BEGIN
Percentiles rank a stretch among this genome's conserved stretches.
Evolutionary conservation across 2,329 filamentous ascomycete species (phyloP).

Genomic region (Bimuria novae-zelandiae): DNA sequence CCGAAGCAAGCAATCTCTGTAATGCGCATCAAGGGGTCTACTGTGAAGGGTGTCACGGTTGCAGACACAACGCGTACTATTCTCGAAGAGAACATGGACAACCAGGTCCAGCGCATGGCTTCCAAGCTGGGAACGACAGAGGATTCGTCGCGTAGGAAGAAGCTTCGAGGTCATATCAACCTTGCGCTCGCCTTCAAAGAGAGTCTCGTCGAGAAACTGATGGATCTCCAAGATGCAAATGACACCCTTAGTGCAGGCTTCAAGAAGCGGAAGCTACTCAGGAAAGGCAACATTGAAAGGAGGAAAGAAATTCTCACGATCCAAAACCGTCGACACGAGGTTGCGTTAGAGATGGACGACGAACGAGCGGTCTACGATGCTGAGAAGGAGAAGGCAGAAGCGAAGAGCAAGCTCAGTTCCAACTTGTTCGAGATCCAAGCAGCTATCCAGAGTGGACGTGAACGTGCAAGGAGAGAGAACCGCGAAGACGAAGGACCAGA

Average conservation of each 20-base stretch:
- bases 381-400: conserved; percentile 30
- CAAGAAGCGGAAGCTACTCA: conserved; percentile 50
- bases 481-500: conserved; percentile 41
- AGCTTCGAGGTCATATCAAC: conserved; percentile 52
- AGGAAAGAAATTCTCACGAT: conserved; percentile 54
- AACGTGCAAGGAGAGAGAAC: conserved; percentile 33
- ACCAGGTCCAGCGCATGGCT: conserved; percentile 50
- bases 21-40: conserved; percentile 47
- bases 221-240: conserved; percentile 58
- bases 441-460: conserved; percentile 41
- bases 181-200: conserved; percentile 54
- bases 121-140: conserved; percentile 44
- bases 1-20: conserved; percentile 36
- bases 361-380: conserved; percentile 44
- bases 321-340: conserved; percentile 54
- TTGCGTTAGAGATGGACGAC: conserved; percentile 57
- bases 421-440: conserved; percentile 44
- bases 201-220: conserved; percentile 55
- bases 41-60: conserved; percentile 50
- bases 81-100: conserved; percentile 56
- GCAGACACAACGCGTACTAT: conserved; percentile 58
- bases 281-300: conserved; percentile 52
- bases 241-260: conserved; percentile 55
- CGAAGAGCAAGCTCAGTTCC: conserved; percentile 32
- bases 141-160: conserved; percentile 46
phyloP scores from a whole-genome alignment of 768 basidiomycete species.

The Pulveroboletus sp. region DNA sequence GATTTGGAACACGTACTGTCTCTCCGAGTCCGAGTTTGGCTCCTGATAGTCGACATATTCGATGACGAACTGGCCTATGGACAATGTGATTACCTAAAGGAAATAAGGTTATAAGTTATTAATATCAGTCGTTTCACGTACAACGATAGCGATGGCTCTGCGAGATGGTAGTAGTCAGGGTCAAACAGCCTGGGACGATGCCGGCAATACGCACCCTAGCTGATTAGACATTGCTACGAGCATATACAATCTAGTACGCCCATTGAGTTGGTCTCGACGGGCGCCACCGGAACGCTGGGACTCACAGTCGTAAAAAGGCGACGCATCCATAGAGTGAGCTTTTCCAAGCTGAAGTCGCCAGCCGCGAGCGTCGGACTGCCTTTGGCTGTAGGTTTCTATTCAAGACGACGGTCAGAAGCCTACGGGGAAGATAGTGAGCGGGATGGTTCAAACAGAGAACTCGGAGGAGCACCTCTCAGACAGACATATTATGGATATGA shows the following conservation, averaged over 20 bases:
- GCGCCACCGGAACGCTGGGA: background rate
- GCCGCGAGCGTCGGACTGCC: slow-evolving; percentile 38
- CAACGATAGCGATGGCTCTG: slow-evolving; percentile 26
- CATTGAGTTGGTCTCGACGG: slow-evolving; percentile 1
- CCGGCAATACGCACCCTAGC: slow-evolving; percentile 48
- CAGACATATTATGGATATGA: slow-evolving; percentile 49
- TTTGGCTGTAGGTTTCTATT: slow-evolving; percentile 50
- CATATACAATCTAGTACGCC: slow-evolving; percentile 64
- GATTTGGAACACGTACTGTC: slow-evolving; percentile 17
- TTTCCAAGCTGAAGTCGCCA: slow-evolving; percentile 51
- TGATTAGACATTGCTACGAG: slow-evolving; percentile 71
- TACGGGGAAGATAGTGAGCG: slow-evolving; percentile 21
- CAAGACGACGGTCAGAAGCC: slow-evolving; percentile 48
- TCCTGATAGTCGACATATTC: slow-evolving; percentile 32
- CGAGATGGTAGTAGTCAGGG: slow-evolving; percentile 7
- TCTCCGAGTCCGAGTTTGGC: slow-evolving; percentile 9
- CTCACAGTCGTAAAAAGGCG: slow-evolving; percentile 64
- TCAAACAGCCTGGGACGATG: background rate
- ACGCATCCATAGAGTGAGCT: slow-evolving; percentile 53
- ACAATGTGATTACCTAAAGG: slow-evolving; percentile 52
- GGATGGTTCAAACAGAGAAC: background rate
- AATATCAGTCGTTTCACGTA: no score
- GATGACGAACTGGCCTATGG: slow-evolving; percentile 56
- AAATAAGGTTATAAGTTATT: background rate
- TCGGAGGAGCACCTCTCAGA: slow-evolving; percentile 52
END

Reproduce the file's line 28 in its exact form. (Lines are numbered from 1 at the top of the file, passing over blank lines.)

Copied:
- CGAAGAGCAAGCTCAGTTCC: conserved; percentile 32